Monday, June 22, 2009

Review: What makes life perfect?


Jessica Shattuck’s new novel, Perfect Life, covers a lot of ground and mixes a lot of familiar themes. Take one part The Big Chill, one part Jodi Picoult, and blend it with women’s fiction, and you’ll start to see what I mean.

Meet four college friends: Jenny, Laura, Elise, and Neil. Gone are the pot-smoking days of simplicity, and welcome to the real world. Elise is frustrated with her partner’s quest to find other children of their child’s sperm donor; Laura has a husband that is never home and questions if she ever really knew the father of her two children.
But the novel’s backbone lies with Neil and Jenny. Two years prior, Neil provided his sperm so Jenny and her husband Jeremy could conceive a child. With this donation, though, he signed away all rights and recognition as the biological father, and he is just now starting to question whether this was a good decision. Neil’s unexpected return to the East Coast sends a shockwave through the group and brings them together in this book about family, friendship, morality, and (as the back of the book states) fertility.
One part Big Chill: I believe the strongest point of this novel is Shattuck’s ability to realistically depict her characters’ relationships and reactions. The plot fundamentally revolves around Neil’s return and how it affects each of the other characters, both within their circle of friendship and outside of it with their own families, and for this reason, it reminds me of The Big Chill. The reader gets a clear and descriptive picture of each character’s personality and problems, so we feel as though we really know them and their relationships.

One part Jodi Picoult: Picoult always writes on the grey area of legality, taking an issue like Neil’s controversial sperm donation and chronicling its impact on her characters. I found Shattuck’s storyline to be very creative, but I don’t believe it was used to its full potential. For once, I wish it had been more Picoult-esque, because the Shattuck’s characters seemed to be very submissive, and somewhat passive, about the whole Neil issue. I understand there is a fine balance between keeping it a character novel and turning it into a legal drama, but it seemed weak as Neil was the only one who seemed to care one way or another about the situation. I was happy to leave the characters at the end because their problems exhausted me.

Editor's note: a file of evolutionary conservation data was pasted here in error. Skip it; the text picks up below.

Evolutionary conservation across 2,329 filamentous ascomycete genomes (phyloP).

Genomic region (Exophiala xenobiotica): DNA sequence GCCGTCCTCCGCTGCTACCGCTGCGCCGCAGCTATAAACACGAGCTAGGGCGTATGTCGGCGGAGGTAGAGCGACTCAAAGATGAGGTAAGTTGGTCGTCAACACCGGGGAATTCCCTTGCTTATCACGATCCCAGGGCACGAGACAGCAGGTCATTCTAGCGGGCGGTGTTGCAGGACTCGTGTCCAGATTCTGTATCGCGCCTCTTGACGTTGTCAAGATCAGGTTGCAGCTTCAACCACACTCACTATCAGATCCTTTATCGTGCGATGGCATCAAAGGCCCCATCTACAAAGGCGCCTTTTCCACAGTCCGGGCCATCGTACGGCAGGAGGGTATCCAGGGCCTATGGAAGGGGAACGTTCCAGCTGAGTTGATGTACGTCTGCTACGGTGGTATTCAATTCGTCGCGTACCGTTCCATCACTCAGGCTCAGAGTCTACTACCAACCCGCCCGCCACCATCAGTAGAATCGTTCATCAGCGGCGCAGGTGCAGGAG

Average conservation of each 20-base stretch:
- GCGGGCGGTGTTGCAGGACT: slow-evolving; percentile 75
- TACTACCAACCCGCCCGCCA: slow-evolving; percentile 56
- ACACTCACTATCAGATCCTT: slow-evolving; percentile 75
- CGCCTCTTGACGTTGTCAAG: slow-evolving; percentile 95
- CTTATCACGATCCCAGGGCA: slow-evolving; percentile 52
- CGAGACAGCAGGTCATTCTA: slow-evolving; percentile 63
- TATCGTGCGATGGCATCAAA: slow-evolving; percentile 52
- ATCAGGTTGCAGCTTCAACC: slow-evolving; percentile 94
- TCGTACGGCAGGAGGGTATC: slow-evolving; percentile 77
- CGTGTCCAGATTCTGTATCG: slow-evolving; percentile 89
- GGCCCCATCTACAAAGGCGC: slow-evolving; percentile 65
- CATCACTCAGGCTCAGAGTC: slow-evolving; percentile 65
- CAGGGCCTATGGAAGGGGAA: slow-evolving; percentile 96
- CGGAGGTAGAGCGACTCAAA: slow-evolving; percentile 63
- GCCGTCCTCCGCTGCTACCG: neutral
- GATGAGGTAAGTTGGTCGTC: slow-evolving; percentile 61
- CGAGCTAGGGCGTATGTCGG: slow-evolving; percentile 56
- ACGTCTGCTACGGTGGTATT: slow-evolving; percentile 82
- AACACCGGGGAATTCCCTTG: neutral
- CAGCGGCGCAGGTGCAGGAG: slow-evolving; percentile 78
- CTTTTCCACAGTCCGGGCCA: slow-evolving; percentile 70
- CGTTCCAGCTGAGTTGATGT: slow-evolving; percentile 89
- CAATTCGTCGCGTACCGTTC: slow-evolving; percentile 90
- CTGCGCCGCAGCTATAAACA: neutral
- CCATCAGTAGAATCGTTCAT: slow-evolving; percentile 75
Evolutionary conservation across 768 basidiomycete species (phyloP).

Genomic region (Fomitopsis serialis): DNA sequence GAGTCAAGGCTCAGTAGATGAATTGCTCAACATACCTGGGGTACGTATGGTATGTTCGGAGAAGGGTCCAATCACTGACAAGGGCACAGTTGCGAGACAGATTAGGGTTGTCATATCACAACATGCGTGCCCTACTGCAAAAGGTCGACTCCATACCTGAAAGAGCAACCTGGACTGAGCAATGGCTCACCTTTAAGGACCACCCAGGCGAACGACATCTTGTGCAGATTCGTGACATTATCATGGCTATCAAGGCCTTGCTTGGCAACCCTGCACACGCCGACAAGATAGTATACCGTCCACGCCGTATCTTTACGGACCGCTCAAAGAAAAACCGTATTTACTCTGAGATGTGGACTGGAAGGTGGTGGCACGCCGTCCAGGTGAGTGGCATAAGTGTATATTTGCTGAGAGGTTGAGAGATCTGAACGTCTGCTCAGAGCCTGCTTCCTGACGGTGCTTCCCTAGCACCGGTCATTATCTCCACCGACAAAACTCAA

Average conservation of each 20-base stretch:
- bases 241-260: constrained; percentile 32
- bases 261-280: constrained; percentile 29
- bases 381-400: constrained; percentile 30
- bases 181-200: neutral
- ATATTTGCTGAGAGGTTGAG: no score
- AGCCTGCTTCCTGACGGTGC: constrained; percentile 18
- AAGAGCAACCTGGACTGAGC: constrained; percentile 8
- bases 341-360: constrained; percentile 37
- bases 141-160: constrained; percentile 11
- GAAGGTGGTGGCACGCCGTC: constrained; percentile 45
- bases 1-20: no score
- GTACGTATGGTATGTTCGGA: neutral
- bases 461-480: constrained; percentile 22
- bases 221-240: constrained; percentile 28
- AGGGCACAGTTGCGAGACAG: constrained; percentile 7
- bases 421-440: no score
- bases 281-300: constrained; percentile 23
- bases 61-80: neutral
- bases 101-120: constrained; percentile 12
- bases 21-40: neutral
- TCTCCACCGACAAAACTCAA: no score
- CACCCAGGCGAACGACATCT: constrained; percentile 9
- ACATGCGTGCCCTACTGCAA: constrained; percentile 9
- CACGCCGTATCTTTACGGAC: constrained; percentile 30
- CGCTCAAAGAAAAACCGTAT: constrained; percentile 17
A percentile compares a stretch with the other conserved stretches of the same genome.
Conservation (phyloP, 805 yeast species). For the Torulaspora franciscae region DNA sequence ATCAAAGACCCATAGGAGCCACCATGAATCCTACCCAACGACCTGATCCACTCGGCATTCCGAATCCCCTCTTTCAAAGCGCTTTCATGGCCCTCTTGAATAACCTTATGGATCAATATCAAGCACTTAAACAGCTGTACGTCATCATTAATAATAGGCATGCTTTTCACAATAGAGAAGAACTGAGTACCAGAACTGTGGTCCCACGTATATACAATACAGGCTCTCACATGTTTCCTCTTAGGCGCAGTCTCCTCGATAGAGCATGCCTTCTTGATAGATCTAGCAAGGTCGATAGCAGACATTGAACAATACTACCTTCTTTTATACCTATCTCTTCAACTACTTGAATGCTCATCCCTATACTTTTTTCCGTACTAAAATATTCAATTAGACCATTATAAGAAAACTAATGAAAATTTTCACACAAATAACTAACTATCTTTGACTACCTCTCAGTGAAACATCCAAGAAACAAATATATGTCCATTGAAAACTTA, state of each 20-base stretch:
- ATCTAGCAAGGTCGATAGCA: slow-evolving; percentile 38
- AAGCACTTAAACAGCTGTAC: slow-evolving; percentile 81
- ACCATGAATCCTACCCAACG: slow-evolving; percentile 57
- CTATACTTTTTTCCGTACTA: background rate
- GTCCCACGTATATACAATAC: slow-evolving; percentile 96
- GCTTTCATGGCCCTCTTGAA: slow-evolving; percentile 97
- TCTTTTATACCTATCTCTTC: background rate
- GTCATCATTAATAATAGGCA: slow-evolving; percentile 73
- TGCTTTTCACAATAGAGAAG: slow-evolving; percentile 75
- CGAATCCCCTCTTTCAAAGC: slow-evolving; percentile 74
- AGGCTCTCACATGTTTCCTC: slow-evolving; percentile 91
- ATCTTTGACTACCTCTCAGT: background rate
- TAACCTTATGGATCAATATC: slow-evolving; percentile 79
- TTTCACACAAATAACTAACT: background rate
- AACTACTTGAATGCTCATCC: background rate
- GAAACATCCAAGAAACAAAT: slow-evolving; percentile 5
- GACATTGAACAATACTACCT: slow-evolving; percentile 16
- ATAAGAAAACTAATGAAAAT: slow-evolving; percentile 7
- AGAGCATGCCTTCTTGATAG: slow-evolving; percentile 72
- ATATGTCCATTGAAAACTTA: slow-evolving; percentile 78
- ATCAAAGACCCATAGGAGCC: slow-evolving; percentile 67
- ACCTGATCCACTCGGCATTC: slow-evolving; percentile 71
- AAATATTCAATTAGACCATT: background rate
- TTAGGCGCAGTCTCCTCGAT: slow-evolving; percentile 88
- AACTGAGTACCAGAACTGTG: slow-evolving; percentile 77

The back cover synopsis describes this as a “deeply funny and keenly observed novel,” but it certainly is in no way, shape, or form ‘funny.’ This is a serious novel, but not a negative one. You may not chuckle, but you will appreciate Shattuck’s character insight as you ponder how you would react in a similar situation.
W. W. Norton & Co.
320 Pages, Hardcover
ISBN 978-0-393-06950-1
Many thanks to W. W. Norton and LibraryThing’s Early Reviewers program for providing me a free advance copy of this book.


Dina said…

I enjoyed reading your review and plan to read the book now. Thanks for visiting my blog and linking! Good luck with the Julie&Julia giveaway.

Salvatore said…

Interesting, about the Picoult aspect. Legality and family seem to be her themes, which I never realised (though I've never read her…). But I'm intrigued by the question of legal paternity here.